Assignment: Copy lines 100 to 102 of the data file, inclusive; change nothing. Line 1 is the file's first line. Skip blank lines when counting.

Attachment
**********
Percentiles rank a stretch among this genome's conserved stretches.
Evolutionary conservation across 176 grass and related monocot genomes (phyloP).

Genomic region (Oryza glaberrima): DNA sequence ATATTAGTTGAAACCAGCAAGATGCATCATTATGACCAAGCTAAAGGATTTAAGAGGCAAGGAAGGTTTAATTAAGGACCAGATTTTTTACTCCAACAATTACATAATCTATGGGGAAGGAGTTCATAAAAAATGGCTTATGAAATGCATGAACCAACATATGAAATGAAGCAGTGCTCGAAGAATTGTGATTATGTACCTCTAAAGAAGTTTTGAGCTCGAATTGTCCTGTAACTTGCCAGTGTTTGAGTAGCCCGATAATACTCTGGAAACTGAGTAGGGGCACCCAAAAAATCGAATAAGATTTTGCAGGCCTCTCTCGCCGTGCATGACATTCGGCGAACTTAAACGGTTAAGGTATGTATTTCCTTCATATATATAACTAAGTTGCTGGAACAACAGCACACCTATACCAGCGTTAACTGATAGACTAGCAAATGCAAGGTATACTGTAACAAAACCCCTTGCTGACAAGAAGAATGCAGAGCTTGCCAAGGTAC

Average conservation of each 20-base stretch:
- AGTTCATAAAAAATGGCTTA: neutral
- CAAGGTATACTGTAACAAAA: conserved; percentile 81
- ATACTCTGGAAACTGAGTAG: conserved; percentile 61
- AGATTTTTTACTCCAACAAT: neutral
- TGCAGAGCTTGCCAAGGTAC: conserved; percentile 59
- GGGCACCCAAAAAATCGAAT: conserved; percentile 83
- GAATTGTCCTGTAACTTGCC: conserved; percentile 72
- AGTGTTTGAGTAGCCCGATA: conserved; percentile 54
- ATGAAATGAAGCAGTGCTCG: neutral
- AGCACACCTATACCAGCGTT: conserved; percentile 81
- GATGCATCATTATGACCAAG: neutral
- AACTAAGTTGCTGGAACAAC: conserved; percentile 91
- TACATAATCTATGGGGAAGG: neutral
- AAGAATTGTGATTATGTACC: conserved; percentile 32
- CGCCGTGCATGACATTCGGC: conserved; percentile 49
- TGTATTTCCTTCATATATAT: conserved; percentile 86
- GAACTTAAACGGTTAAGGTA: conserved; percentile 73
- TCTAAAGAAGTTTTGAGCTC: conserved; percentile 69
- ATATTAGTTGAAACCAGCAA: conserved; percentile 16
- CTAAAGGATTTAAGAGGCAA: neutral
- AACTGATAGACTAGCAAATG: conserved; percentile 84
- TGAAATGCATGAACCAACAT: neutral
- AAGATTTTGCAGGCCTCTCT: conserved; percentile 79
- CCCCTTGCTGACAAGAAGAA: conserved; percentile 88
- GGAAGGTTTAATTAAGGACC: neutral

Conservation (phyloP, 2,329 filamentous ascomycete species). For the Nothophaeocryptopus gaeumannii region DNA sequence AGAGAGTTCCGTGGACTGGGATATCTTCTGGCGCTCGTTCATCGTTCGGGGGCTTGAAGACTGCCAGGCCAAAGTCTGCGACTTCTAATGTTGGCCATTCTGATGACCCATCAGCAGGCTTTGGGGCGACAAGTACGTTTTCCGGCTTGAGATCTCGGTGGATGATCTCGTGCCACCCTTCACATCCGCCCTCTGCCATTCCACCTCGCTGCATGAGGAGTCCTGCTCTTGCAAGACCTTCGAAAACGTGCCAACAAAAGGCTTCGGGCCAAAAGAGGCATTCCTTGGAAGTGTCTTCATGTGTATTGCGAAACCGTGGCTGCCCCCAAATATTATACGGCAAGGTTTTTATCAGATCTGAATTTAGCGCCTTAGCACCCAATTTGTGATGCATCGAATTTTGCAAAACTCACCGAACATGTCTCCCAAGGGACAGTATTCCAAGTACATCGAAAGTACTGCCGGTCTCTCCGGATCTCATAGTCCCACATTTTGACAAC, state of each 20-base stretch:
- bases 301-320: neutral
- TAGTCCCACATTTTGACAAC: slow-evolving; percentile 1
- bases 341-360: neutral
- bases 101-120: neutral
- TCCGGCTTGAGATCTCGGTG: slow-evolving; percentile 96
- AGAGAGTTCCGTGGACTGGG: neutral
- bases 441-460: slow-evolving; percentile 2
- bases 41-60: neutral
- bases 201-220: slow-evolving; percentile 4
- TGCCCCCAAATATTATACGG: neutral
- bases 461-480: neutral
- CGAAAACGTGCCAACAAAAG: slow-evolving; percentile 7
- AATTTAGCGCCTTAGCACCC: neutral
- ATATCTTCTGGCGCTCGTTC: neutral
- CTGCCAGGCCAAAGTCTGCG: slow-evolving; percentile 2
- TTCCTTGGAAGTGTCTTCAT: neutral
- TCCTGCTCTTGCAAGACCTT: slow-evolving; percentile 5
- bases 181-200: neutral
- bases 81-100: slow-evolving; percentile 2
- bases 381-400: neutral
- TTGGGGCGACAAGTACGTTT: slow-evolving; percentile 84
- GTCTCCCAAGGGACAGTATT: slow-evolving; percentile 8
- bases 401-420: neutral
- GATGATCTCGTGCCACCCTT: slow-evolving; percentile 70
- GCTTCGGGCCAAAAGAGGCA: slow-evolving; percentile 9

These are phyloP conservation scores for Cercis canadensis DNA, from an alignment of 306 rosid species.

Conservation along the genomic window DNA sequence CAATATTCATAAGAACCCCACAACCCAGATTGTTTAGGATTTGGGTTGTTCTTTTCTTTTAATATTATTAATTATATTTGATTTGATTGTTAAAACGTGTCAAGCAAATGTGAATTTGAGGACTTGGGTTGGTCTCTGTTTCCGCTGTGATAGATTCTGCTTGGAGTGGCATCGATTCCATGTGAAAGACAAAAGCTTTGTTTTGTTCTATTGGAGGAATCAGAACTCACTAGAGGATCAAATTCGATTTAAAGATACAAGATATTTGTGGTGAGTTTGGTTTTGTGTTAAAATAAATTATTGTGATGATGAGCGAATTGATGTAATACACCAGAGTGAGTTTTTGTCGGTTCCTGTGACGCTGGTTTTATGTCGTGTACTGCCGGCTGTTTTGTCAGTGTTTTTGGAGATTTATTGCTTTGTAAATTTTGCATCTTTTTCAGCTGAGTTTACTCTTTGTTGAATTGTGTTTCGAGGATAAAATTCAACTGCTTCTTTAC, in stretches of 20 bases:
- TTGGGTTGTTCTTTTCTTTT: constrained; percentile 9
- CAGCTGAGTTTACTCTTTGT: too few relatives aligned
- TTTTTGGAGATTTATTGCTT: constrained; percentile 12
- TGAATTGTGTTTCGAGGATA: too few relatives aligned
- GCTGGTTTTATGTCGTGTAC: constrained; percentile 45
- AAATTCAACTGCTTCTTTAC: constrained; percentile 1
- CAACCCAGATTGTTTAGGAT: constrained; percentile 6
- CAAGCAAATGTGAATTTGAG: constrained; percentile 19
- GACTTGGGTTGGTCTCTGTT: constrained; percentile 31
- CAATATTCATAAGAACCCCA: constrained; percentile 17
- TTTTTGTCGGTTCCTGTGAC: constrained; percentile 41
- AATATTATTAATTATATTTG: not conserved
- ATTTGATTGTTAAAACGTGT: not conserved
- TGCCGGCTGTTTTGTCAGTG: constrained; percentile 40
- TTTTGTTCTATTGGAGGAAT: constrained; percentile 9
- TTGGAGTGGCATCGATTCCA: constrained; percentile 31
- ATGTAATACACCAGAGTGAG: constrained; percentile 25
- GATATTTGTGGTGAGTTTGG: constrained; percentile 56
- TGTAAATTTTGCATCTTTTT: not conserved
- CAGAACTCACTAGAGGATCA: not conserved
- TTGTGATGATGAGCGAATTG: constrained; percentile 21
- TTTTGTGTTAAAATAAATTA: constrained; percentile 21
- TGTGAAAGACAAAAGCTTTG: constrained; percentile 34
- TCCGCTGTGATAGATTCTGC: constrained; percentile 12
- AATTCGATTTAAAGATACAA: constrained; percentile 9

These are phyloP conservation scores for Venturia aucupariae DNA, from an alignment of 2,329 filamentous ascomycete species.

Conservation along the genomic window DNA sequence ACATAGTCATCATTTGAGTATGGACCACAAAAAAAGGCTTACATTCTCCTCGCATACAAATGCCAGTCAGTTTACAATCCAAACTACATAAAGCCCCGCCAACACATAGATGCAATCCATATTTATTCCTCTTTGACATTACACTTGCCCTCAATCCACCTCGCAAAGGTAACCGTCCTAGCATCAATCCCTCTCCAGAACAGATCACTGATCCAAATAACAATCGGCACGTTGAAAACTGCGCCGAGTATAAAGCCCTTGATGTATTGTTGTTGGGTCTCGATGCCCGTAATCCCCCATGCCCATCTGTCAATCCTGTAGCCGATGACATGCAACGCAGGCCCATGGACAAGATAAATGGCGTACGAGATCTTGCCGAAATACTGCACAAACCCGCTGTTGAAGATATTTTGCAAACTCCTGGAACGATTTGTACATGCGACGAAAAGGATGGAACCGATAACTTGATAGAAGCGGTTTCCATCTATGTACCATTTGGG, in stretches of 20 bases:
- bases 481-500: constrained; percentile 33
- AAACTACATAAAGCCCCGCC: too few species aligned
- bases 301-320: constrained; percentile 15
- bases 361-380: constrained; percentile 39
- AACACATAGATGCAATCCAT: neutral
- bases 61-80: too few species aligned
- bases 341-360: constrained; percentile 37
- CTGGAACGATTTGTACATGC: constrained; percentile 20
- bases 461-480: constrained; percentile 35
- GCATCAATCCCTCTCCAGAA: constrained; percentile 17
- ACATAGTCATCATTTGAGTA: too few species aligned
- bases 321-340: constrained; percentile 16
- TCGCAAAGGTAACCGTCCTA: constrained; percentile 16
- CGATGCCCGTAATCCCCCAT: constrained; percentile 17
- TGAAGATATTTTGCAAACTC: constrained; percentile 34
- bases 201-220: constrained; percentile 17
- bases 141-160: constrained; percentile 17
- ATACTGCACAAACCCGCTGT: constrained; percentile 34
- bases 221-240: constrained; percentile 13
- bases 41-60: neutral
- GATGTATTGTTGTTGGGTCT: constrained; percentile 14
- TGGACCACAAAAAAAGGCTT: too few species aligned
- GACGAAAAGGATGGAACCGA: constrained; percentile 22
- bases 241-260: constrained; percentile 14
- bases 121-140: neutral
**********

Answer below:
- bases 201-220: constrained; percentile 17
- bases 141-160: constrained; percentile 17
- ATACTGCACAAACCCGCTGT: constrained; percentile 34